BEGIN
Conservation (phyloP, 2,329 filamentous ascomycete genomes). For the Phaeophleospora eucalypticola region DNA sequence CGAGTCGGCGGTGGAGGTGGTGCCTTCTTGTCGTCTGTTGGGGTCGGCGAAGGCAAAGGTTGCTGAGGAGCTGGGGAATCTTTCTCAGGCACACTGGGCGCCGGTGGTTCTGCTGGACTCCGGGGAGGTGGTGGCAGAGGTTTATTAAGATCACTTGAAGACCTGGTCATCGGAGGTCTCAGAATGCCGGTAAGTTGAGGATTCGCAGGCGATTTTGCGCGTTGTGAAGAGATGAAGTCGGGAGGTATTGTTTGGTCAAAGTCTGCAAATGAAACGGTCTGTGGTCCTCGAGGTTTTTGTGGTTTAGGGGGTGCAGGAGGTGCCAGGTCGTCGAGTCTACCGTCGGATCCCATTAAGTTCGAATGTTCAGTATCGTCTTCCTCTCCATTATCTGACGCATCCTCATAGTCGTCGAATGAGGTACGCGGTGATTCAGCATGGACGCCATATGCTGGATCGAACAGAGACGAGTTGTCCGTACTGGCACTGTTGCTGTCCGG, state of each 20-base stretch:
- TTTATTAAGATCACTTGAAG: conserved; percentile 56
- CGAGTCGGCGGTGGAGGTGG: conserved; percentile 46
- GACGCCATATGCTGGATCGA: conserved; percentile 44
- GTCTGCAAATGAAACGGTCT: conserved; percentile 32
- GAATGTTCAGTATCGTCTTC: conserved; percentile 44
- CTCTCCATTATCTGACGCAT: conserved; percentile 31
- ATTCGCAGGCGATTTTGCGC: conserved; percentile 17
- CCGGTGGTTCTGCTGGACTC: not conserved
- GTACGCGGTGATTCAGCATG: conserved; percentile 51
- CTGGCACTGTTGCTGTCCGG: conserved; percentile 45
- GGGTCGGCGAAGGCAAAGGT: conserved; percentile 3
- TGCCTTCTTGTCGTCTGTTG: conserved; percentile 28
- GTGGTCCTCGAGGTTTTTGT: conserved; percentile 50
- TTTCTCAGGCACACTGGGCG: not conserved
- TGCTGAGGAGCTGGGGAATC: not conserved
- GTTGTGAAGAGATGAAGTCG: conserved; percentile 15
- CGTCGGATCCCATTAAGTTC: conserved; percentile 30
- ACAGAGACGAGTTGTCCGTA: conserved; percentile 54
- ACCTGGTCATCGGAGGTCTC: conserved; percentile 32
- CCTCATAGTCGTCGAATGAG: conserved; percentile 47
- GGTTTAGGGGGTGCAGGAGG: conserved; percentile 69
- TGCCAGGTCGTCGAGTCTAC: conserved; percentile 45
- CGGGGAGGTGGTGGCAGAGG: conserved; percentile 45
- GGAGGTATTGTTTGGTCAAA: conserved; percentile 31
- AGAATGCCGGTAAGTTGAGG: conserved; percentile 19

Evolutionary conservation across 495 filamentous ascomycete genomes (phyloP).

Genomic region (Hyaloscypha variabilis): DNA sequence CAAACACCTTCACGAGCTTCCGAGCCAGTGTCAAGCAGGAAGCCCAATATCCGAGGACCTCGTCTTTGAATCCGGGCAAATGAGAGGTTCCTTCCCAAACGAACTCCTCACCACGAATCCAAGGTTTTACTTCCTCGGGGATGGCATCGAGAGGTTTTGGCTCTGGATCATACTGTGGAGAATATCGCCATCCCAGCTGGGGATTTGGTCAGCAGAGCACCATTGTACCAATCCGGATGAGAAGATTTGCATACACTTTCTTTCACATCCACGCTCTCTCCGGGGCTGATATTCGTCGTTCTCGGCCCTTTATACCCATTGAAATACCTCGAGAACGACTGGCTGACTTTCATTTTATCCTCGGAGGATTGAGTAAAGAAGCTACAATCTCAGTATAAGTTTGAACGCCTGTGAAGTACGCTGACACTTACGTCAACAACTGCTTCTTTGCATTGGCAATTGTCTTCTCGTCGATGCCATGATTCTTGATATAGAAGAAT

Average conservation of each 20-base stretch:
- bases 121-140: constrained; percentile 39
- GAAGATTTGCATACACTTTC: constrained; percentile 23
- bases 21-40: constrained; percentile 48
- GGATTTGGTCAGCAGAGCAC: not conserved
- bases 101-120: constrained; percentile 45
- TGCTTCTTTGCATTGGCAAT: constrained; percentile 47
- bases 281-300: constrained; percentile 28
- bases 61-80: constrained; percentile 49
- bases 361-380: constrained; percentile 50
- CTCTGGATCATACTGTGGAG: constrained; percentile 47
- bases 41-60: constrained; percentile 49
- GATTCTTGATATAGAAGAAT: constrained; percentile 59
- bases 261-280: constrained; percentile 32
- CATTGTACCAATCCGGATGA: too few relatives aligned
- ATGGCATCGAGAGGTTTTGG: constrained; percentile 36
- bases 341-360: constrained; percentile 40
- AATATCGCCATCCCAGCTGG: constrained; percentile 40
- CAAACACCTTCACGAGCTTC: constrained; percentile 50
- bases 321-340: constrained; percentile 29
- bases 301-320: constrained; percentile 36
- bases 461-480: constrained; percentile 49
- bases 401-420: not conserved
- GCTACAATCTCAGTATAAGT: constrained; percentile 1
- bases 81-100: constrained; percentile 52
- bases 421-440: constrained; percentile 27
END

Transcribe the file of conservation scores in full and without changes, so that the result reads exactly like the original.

Conservation (phyloP, 2,329 filamentous ascomycete genomes). For the Phaeophleospora eucalypticola region DNA sequence CGAGTCGGCGGTGGAGGTGGTGCCTTCTTGTCGTCTGTTGGGGTCGGCGAAGGCAAAGGTTGCTGAGGAGCTGGGGAATCTTTCTCAGGCACACTGGGCGCCGGTGGTTCTGCTGGACTCCGGGGAGGTGGTGGCAGAGGTTTATTAAGATCACTTGAAGACCTGGTCATCGGAGGTCTCAGAATGCCGGTAAGTTGAGGATTCGCAGGCGATTTTGCGCGTTGTGAAGAGATGAAGTCGGGAGGTATTGTTTGGTCAAAGTCTGCAAATGAAACGGTCTGTGGTCCTCGAGGTTTTTGTGGTTTAGGGGGTGCAGGAGGTGCCAGGTCGTCGAGTCTACCGTCGGATCCCATTAAGTTCGAATGTTCAGTATCGTCTTCCTCTCCATTATCTGACGCATCCTCATAGTCGTCGAATGAGGTACGCGGTGATTCAGCATGGACGCCATATGCTGGATCGAACAGAGACGAGTTGTCCGTACTGGCACTGTTGCTGTCCGG, state of each 20-base stretch:
- TTTATTAAGATCACTTGAAG: conserved; percentile 56
- CGAGTCGGCGGTGGAGGTGG: conserved; percentile 46
- GACGCCATATGCTGGATCGA: conserved; percentile 44
- GTCTGCAAATGAAACGGTCT: conserved; percentile 32
- GAATGTTCAGTATCGTCTTC: conserved; percentile 44
- CTCTCCATTATCTGACGCAT: conserved; percentile 31
- ATTCGCAGGCGATTTTGCGC: conserved; percentile 17
- CCGGTGGTTCTGCTGGACTC: not conserved
- GTACGCGGTGATTCAGCATG: conserved; percentile 51
- CTGGCACTGTTGCTGTCCGG: conserved; percentile 45
- GGGTCGGCGAAGGCAAAGGT: conserved; percentile 3
- TGCCTTCTTGTCGTCTGTTG: conserved; percentile 28
- GTGGTCCTCGAGGTTTTTGT: conserved; percentile 50
- TTTCTCAGGCACACTGGGCG: not conserved
- TGCTGAGGAGCTGGGGAATC: not conserved
- GTTGTGAAGAGATGAAGTCG: conserved; percentile 15
- CGTCGGATCCCATTAAGTTC: conserved; percentile 30
- ACAGAGACGAGTTGTCCGTA: conserved; percentile 54
- ACCTGGTCATCGGAGGTCTC: conserved; percentile 32
- CCTCATAGTCGTCGAATGAG: conserved; percentile 47
- GGTTTAGGGGGTGCAGGAGG: conserved; percentile 69
- TGCCAGGTCGTCGAGTCTAC: conserved; percentile 45
- CGGGGAGGTGGTGGCAGAGG: conserved; percentile 45
- GGAGGTATTGTTTGGTCAAA: conserved; percentile 31
- AGAATGCCGGTAAGTTGAGG: conserved; percentile 19

Evolutionary conservation across 495 filamentous ascomycete genomes (phyloP).

Genomic region (Hyaloscypha variabilis): DNA sequence CAAACACCTTCACGAGCTTCCGAGCCAGTGTCAAGCAGGAAGCCCAATATCCGAGGACCTCGTCTTTGAATCCGGGCAAATGAGAGGTTCCTTCCCAAACGAACTCCTCACCACGAATCCAAGGTTTTACTTCCTCGGGGATGGCATCGAGAGGTTTTGGCTCTGGATCATACTGTGGAGAATATCGCCATCCCAGCTGGGGATTTGGTCAGCAGAGCACCATTGTACCAATCCGGATGAGAAGATTTGCATACACTTTCTTTCACATCCACGCTCTCTCCGGGGCTGATATTCGTCGTTCTCGGCCCTTTATACCCATTGAAATACCTCGAGAACGACTGGCTGACTTTCATTTTATCCTCGGAGGATTGAGTAAAGAAGCTACAATCTCAGTATAAGTTTGAACGCCTGTGAAGTACGCTGACACTTACGTCAACAACTGCTTCTTTGCATTGGCAATTGTCTTCTCGTCGATGCCATGATTCTTGATATAGAAGAAT

Average conservation of each 20-base stretch:
- bases 121-140: constrained; percentile 39
- GAAGATTTGCATACACTTTC: constrained; percentile 23
- bases 21-40: constrained; percentile 48
- GGATTTGGTCAGCAGAGCAC: not conserved
- bases 101-120: constrained; percentile 45
- TGCTTCTTTGCATTGGCAAT: constrained; percentile 47
- bases 281-300: constrained; percentile 28
- bases 61-80: constrained; percentile 49
- bases 361-380: constrained; percentile 50
- CTCTGGATCATACTGTGGAG: constrained; percentile 47
- bases 41-60: constrained; percentile 49
- GATTCTTGATATAGAAGAAT: constrained; percentile 59
- bases 261-280: constrained; percentile 32
- CATTGTACCAATCCGGATGA: too few relatives aligned
- ATGGCATCGAGAGGTTTTGG: constrained; percentile 36
- bases 341-360: constrained; percentile 40
- AATATCGCCATCCCAGCTGG: constrained; percentile 40
- CAAACACCTTCACGAGCTTC: constrained; percentile 50
- bases 321-340: constrained; percentile 29
- bases 301-320: constrained; percentile 36
- bases 461-480: constrained; percentile 49
- bases 401-420: not conserved
- GCTACAATCTCAGTATAAGT: constrained; percentile 1
- bases 81-100: constrained; percentile 52
- bases 421-440: constrained; percentile 27